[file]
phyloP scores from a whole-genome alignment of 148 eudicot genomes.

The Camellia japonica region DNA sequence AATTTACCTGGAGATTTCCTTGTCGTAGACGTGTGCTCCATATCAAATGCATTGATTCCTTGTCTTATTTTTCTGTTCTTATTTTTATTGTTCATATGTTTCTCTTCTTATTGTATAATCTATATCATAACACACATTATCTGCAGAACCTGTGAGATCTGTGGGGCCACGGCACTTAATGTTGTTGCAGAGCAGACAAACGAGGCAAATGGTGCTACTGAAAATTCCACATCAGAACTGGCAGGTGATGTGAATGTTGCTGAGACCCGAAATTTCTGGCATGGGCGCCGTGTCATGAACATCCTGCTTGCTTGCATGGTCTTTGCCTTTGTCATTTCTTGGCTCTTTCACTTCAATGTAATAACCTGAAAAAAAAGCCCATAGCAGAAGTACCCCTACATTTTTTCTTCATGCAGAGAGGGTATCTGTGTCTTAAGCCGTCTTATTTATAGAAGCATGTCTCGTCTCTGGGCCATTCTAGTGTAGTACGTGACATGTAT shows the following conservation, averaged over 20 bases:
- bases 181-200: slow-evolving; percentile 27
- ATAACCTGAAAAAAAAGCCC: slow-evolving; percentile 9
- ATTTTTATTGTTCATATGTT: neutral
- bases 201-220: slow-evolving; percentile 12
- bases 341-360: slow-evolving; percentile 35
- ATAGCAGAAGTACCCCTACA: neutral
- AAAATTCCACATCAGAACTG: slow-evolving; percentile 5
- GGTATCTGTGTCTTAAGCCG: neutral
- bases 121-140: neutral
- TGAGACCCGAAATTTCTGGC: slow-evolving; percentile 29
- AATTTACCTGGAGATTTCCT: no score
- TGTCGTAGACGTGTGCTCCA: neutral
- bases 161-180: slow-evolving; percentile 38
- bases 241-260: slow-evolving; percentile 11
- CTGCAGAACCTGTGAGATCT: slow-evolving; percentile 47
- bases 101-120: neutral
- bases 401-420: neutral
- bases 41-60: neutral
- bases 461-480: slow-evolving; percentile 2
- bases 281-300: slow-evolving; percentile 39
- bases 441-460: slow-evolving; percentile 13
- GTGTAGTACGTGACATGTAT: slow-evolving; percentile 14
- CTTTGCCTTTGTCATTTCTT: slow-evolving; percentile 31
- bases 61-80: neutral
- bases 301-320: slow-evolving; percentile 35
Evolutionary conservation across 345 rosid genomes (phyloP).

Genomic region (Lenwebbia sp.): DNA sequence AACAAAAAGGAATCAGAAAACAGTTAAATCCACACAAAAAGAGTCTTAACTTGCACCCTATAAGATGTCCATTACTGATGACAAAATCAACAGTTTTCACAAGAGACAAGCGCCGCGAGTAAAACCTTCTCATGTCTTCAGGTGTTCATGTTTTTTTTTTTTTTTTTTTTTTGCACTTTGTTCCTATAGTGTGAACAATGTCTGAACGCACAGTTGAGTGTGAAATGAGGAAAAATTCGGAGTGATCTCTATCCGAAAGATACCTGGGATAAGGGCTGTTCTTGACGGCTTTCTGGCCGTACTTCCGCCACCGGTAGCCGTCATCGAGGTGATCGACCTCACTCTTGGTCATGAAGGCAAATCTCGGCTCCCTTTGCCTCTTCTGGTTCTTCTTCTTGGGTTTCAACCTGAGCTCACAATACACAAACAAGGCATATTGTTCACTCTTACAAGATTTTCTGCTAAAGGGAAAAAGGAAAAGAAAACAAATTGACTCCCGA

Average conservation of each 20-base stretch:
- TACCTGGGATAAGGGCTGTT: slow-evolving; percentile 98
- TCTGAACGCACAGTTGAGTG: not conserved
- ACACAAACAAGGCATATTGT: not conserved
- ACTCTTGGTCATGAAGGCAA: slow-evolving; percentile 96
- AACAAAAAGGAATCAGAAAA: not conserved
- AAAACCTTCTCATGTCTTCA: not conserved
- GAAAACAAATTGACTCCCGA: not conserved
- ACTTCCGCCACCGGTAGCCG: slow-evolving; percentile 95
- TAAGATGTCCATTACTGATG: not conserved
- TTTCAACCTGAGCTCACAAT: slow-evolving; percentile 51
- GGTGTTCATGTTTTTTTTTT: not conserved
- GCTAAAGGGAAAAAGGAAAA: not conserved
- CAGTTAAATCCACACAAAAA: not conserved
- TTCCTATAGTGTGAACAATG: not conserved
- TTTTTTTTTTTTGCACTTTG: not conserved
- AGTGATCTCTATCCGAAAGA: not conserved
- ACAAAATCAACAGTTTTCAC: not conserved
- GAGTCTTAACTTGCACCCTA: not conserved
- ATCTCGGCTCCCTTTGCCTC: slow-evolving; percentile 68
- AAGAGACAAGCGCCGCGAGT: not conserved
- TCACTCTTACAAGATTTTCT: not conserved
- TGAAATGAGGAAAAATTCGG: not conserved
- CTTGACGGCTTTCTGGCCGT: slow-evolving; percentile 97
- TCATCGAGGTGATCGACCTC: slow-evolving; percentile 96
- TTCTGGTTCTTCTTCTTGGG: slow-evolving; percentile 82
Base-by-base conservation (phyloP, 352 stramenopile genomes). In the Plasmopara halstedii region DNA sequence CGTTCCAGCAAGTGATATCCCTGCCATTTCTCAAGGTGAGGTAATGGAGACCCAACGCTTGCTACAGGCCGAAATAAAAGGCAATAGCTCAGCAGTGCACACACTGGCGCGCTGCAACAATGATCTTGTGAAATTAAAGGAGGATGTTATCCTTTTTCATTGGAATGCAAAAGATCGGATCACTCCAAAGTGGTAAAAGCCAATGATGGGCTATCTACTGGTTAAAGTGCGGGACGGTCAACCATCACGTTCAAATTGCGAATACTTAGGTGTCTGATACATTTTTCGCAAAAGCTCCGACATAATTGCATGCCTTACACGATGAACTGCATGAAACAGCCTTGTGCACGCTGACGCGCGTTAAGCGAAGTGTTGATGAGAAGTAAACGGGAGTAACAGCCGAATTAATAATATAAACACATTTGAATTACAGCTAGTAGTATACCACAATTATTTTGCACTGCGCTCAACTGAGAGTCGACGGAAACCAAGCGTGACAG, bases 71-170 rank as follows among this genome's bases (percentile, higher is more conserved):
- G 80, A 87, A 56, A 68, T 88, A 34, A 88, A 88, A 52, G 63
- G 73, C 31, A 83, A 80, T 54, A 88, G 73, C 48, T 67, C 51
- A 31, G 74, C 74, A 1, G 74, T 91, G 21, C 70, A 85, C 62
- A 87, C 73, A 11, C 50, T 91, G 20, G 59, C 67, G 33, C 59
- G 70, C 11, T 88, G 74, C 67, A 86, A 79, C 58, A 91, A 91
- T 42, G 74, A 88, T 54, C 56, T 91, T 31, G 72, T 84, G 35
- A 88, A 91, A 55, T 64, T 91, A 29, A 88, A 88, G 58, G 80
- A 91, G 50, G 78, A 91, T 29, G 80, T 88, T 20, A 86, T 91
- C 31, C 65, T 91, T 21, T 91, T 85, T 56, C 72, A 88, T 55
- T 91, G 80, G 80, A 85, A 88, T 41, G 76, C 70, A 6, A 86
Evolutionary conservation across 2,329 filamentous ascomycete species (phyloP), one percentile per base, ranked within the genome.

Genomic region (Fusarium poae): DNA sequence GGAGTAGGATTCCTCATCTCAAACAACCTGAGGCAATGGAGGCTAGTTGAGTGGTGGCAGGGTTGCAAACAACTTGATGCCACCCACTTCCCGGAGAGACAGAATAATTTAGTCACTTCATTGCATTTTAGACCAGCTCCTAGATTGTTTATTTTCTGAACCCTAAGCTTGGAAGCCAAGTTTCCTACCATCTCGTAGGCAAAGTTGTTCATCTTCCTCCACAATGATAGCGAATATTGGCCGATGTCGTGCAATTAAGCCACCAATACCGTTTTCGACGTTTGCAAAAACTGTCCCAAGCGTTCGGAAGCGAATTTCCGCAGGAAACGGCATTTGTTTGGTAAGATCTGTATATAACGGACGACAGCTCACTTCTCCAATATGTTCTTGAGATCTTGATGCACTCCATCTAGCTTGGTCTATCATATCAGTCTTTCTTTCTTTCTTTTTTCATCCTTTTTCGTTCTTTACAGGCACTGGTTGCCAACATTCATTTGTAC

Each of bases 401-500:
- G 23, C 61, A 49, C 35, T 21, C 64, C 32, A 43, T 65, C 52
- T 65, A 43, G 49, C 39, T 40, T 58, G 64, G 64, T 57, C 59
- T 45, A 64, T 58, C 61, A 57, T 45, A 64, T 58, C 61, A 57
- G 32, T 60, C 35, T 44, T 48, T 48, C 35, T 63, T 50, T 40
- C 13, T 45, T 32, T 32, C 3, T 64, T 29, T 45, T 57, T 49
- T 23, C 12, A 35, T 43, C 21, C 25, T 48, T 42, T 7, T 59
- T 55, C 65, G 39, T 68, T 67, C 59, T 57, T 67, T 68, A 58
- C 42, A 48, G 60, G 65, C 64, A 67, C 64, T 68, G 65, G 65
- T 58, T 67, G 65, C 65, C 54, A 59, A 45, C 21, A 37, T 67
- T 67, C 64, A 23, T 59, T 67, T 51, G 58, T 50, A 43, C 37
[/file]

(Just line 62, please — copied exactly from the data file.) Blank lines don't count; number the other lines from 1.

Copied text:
- T 42, G 74, A 88, T 54, C 56, T 91, T 31, G 72, T 84, G 35